Everyone looked to Solidarity for a lead. This was a dilemma for a movement that did not aspire to power. The union leaders’ response was to seek to stem the onward march of their own side.In March a massive crisis erupted in the city of Bydgoszcz. Solidarity members occupying an office went to the local prefecture to negotiate with party representatives. A couple of hundred police invaded the room and systematically beat up the Solidarity men, among them a national leader of the union, Jan Rulewski. This was the first time open force had been used against the union. Half a million workers across the whole Bydgoszcz area erupted into strike. By the time a national delegate meeting, 300-strong, was held on 23 March, the pressure coming from the grassroots for national action was overwhelming. A highly successful national four-hour strike was accompanied by preparations for an unlimited general strike which would begin on 31 March if the union’s demands were not met.The atmosphere in Poland was electric, as both sides prepared for a decisive confrontation. Strike headquarters were designated in the largest factories in each region, fortified with barricade materials.The premier, Jaruzelski, turned to the church for support. Direct pressure was applied to Lech Walesa through an hour’s private meeting with the cardinal, and at the last moment Walesa appeared on TV to announce the strike was called off.The general strike’s sudden cancellation was a serious setback, throwing the union back on itself. The aftermath saw a partial demobilisation of the membership. For more than three months there were no strikes. Attendance at union gatherings declined.The economic crisis deepened in the spring and summer of 1981. The supply of everyday goods was steadily worsening. Meat rations were cut, and soap, detergent, toilet paper were all in short supply. The crisis provoked a new eruption of working class protest. The response of the leadership was cool and sometimes hostile. When the regime alleged that Solidarity was sabotaging the economy, the leadership called for a two-month moratorium on strikes. At one point in late September two thirds of Poland’s provinces were affected by strikes. These upsurges from below remained fragmented and incoherent, isolated from each other. No section of the leadership attempted to link them together, showing how they might be combined in a new assault on the regime. Eventually, from mid- November, the strike wave died down–the membership was increasingly exhausted, turning away in disappointment from the union.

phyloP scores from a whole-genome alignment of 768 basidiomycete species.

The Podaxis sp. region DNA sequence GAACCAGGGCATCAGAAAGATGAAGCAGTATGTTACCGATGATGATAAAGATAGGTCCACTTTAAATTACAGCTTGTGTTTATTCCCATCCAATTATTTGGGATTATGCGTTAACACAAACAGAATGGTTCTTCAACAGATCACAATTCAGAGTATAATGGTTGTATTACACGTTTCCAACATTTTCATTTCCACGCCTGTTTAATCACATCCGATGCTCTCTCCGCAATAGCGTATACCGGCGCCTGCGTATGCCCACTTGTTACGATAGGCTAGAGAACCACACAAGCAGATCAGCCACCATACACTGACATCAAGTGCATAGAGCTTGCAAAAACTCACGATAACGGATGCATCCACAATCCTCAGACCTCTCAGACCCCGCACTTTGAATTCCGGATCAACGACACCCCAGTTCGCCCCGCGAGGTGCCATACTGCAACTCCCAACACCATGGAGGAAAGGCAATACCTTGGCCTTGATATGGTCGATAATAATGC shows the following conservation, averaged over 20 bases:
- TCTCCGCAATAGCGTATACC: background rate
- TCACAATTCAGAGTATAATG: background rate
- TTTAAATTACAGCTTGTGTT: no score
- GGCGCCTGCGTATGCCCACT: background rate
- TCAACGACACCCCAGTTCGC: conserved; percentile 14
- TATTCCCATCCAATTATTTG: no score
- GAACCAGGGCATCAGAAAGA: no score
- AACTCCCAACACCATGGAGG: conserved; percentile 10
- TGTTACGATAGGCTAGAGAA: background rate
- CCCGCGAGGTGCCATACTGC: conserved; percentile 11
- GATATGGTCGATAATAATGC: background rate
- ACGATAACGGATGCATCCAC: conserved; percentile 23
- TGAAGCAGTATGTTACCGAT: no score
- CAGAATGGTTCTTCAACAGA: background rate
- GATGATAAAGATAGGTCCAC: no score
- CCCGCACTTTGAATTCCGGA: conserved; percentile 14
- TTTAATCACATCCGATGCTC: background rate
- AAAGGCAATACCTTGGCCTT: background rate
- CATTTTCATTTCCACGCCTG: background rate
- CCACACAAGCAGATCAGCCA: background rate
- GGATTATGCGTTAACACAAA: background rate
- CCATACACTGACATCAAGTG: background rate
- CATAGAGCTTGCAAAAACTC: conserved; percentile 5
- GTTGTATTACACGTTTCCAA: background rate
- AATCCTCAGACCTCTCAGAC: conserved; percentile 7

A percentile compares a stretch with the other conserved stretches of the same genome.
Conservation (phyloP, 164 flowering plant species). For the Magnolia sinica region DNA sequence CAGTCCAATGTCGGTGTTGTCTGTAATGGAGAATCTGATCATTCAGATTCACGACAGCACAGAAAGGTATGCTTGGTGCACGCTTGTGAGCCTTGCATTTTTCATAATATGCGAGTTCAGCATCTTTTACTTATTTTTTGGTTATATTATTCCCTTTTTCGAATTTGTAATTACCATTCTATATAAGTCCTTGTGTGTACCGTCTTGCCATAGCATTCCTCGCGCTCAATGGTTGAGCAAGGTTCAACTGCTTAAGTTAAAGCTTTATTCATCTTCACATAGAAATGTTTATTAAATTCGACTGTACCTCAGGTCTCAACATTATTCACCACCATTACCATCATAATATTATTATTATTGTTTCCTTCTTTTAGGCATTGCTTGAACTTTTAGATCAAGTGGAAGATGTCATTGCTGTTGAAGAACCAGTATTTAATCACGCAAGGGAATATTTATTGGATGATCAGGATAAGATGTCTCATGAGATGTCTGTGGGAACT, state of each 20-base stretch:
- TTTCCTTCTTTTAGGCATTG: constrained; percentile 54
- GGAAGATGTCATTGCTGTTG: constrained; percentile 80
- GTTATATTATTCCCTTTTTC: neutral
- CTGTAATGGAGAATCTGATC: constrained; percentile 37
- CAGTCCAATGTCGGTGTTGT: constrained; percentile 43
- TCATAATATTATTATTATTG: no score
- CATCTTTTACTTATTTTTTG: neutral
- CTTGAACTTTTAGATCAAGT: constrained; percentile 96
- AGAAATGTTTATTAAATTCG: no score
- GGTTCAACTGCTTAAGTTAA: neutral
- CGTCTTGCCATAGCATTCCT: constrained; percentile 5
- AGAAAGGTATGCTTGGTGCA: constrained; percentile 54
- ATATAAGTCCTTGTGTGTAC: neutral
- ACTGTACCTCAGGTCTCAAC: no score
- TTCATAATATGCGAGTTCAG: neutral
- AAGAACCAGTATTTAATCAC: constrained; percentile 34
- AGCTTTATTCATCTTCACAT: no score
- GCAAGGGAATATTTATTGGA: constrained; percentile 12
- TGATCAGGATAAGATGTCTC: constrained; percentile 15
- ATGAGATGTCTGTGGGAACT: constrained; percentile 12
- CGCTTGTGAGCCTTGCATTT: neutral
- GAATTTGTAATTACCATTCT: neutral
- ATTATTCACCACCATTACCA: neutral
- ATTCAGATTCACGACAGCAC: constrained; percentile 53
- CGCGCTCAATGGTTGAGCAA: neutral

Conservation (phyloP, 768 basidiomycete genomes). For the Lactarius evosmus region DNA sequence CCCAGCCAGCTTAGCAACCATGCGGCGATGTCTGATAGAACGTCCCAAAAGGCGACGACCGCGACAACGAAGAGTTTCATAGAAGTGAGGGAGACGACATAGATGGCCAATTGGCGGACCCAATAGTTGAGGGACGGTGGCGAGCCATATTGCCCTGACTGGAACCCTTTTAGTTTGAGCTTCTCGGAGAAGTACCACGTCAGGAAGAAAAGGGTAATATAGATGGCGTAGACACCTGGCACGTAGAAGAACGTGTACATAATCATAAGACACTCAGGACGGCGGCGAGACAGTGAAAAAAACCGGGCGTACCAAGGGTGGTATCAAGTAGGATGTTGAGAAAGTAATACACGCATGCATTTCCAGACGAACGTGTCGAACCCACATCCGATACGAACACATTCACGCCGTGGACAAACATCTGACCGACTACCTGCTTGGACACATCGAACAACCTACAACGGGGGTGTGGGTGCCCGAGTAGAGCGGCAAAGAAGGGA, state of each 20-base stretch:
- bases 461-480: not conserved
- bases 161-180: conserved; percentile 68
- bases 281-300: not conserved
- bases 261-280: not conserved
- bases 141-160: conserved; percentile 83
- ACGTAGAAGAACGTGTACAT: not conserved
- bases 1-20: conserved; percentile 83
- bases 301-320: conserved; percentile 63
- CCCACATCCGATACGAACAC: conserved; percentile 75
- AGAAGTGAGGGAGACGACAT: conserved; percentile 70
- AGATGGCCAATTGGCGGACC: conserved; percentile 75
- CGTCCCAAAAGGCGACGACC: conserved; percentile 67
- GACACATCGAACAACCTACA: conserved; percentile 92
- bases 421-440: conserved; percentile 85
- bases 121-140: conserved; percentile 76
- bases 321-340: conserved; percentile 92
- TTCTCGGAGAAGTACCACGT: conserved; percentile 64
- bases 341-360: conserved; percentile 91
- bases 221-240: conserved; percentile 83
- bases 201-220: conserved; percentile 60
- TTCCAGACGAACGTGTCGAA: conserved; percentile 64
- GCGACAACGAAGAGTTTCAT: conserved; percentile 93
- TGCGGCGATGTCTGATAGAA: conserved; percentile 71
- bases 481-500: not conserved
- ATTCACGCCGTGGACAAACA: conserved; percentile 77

nd, gagged, and showing signs of the most horrific tortures imaginable.Except for these moments of high drama, the Polish situation remained opaque to me. Only the grossest simplifications, as pushed by the mainstream media, filtered through to my fickle, preoccupied adolescent and post-adolescent consciousness. All I heard was a steady refrain of “capitalism good, socialism-which-is-really-communism bad”. After nearly three decades of being unable to make real sense of things in Poland, I’m on a steep learning curve here. I feel today that I have been misled and betrayed by the media, and so do a great many Poles, no doubt.What’s obvious now, is that everyone started out having high expectations of Solidarity, and that everyone except a power-mad few ended up with nothing real to show for all the work and all the tears. Naomi Klein, in The Shock Doctrine, documents how Poland’s democratic hopes were hijacked by neo-liberalism and neo-conservatism both; her work explained the inexplicable to me better than anyone else’s could.Which brings us back to Lech Walesa. This is the man who fell down, REPEATEDLY, on the job of leading Poland out of–no, not communism (which has never truly existed, outside of a few Israeli kibbutzim), but state capitalism, and into what should have been (but never did become) socialist democracy. He lost an election to a former communist, which should tell you something about him. And he is now presuming to pronounce on the situation in Venezuela. Get a load of it: